How and why the SEO tools industry should develop technical standards

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The SEO technology space could benefit tremendously from the establishment of technical standards. Implementation of Google’s own specifications is inconsistent within our tools and can lead less-experienced SEOs to believe their sites are in better shape than they are.

In the same way that the W3C rallied around the definition of protocol standards in 1994 and the Web Standards Project (WaSP) standardized coding practices in 1998, it’s our turn to button up our software and get prepared for what’s coming next.

Stop me if you’ve heard this one. On December 4, I received an email from DeepCrawl telling me that my account was out of credits. That didn’t make any sense, though, because my billing cycle had just restarted a few days prior — and, frankly, we haven’t really used the tool much since October, as you can see in the screen shot below. I should still have a million credits.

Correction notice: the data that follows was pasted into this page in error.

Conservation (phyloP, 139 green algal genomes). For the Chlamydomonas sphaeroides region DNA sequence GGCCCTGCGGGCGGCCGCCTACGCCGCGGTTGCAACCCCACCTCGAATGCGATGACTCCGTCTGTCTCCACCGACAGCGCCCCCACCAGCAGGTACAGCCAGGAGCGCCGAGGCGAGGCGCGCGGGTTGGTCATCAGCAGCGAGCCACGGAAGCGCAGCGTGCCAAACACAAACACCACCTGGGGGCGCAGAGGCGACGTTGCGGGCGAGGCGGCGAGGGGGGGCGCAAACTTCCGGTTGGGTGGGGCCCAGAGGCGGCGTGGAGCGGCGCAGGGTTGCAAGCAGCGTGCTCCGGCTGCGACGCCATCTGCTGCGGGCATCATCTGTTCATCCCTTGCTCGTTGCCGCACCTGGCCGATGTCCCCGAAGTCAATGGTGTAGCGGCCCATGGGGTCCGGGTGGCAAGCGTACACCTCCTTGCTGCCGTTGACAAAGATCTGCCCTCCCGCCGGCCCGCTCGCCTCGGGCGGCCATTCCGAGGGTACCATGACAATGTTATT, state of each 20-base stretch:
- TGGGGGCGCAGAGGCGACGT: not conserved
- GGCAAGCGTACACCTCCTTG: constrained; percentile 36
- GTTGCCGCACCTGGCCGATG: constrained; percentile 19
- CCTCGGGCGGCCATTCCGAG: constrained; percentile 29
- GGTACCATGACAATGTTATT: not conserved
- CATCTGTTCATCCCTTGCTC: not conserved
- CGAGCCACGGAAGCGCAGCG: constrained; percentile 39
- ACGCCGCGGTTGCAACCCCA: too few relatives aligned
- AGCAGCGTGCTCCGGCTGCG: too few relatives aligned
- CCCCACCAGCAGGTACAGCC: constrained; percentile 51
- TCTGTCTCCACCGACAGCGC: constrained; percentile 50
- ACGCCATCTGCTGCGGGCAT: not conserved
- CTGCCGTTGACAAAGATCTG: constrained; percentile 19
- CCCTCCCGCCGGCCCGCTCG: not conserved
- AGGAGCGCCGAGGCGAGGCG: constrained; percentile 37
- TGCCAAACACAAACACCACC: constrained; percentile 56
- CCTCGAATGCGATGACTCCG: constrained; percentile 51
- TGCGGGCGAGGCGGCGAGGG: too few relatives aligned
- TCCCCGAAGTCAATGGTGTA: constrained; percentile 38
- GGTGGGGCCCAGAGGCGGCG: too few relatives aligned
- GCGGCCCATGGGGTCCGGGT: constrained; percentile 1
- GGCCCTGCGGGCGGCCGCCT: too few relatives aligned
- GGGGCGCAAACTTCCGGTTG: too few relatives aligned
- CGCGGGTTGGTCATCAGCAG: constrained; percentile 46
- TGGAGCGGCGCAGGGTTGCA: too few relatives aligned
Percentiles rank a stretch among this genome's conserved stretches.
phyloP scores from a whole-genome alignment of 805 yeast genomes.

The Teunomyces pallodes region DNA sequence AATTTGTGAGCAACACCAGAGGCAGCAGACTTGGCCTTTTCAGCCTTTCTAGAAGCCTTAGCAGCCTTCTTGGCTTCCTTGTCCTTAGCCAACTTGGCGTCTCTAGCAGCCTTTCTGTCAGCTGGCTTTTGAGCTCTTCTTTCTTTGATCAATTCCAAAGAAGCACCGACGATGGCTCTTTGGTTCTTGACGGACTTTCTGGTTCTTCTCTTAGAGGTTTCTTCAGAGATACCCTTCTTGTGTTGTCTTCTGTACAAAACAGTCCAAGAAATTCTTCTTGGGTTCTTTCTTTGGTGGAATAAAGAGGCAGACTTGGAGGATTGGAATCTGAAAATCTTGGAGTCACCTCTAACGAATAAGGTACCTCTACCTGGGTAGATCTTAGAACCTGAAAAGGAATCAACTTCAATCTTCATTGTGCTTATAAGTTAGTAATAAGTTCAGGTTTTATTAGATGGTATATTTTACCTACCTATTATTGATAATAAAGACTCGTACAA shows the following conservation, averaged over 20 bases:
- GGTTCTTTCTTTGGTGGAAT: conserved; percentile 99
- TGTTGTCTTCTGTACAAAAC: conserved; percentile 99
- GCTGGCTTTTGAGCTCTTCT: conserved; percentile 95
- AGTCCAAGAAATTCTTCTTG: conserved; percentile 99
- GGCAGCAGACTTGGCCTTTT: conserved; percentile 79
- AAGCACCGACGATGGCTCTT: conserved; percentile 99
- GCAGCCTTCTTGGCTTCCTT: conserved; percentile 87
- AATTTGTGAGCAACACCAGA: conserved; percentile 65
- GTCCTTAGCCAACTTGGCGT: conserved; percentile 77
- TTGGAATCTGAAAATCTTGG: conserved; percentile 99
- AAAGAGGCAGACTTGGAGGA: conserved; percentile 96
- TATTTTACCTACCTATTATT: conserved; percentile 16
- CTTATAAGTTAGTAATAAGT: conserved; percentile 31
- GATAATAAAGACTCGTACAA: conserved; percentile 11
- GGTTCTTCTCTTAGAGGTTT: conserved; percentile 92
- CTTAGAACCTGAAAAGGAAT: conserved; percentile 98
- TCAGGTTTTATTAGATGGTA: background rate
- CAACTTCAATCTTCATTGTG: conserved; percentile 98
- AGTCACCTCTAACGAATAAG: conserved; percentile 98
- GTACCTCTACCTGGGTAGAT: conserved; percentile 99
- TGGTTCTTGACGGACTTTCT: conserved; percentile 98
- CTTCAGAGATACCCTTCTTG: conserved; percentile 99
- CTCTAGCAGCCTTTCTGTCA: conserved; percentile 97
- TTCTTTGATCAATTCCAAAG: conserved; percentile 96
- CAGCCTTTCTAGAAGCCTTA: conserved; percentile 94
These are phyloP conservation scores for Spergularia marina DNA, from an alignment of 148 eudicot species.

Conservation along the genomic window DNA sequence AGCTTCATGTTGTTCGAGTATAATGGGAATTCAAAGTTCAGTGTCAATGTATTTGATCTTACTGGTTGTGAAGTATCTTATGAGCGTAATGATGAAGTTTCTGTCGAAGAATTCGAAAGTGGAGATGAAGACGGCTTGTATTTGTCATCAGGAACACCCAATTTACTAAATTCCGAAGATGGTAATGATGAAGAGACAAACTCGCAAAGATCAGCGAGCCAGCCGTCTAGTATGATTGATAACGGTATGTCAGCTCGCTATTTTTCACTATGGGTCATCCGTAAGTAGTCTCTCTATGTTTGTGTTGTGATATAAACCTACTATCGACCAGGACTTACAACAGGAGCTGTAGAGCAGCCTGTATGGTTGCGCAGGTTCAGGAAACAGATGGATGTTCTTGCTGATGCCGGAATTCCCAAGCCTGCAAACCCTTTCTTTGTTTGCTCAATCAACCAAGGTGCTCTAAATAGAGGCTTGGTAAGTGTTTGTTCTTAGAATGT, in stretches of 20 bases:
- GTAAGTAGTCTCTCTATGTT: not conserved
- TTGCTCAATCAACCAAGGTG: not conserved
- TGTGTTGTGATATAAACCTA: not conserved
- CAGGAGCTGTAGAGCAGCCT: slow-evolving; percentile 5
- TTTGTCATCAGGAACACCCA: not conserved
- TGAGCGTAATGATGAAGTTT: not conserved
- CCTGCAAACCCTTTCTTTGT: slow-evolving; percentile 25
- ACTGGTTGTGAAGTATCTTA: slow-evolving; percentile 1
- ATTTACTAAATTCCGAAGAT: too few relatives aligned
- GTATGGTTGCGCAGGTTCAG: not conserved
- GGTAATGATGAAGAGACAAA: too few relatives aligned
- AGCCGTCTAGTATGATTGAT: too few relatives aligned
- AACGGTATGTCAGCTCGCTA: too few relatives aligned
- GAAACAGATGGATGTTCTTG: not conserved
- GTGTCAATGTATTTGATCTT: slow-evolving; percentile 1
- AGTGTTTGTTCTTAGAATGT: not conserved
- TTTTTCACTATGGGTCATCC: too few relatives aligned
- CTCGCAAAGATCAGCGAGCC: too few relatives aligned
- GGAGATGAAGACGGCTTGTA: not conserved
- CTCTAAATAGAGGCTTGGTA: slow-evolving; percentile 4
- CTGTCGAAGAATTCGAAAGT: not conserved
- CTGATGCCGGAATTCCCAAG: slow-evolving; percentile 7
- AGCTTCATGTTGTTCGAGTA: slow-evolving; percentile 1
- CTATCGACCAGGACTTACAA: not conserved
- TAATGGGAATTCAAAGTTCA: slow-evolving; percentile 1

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Logging in, I remembered how much I prefer other tools now. Noting the advancements that competitors like On-Page.org and Botify have made in recent months, I’ve found myself annoyed with my current subscription.

The only reason I still have an account is because historical client data is locked in the platform. Sure, you can export a variety of .CSVs, but then what? There’s no easy way to move my historical data from Deep Crawl to On-Page or Botify.

That is because the SEO tools industry has no technical standards. Every tool has a wildly different approach to how and what they crawl, as well as how data is stored and ultimately exported.